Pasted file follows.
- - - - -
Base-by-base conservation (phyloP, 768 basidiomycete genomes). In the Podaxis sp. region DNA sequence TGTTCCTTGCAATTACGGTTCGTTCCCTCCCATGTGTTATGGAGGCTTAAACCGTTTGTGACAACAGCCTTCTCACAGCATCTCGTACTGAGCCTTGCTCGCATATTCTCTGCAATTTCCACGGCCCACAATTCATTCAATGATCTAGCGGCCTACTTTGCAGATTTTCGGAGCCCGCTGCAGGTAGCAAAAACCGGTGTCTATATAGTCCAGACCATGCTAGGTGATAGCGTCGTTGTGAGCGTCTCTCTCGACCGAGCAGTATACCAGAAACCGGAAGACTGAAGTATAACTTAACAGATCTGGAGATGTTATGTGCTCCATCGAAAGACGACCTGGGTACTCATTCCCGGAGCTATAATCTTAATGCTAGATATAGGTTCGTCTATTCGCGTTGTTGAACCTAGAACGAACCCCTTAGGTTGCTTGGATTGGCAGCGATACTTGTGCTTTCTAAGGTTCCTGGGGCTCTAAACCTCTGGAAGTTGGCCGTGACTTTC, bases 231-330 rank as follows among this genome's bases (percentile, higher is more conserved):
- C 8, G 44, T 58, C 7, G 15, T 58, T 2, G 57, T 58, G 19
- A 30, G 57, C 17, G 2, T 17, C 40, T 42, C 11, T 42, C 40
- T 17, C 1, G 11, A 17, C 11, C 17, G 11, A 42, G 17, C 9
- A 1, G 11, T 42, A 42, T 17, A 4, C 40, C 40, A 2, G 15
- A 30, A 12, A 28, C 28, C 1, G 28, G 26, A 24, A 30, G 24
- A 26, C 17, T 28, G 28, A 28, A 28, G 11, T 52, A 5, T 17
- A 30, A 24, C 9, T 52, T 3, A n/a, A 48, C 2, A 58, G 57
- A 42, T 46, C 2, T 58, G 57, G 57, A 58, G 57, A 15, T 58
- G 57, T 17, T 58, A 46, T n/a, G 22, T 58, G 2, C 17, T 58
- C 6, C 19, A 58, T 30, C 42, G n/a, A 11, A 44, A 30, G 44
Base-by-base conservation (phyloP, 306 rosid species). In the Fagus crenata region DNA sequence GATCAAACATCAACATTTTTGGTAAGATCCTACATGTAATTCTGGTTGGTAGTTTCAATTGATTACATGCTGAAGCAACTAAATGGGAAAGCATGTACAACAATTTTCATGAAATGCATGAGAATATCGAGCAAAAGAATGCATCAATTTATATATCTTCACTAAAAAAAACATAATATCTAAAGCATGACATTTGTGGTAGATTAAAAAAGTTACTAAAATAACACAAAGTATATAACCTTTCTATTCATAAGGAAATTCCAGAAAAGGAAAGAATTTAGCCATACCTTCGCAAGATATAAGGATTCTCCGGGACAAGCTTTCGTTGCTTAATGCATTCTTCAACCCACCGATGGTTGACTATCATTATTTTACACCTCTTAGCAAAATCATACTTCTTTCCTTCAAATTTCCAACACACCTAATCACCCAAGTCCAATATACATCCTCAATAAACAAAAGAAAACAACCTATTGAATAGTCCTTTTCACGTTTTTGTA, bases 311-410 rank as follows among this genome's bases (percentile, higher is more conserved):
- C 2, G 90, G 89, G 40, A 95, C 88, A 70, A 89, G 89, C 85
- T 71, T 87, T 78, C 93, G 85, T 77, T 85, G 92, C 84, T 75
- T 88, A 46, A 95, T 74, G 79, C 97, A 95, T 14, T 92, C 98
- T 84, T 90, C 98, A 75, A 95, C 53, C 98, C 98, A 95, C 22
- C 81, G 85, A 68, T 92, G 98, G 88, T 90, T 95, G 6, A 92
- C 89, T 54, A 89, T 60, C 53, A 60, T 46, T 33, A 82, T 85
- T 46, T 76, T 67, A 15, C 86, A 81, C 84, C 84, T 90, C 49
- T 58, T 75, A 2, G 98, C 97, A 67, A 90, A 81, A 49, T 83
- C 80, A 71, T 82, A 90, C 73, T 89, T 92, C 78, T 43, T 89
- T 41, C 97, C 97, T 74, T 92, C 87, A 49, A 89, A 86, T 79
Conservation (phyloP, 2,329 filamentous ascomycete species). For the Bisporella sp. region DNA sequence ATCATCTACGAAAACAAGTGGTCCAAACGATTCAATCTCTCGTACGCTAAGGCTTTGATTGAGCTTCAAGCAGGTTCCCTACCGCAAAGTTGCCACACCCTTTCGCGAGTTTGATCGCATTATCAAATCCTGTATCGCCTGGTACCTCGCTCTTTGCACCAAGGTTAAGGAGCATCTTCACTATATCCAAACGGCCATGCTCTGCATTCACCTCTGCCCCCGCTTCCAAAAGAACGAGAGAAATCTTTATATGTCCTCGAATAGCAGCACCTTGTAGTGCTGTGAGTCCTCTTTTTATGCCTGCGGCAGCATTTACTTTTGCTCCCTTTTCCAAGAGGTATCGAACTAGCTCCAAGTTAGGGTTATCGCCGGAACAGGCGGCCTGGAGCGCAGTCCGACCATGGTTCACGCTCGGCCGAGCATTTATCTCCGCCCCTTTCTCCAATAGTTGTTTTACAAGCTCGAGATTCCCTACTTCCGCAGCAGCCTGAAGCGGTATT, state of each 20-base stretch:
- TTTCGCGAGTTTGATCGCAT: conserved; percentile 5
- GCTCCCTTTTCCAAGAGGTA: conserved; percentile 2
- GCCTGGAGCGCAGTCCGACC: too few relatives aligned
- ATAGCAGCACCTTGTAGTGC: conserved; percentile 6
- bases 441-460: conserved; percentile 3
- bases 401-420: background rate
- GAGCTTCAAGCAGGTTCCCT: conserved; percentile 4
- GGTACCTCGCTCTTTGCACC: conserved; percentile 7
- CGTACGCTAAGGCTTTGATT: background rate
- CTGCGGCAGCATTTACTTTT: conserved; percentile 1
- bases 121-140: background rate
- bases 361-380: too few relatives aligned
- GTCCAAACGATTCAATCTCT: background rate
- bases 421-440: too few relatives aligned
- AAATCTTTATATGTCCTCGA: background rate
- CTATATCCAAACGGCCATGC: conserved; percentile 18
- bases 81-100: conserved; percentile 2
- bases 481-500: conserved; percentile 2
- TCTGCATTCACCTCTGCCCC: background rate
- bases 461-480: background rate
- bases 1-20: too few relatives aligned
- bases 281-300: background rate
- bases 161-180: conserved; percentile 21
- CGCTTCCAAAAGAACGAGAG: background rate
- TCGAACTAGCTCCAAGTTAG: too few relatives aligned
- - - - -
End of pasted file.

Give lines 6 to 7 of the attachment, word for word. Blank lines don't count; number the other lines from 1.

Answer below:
- A 30, A 12, A 28, C 28, C 1, G 28, G 26, A 24, A 30, G 24
- A 26, C 17, T 28, G 28, A 28, A 28, G 11, T 52, A 5, T 17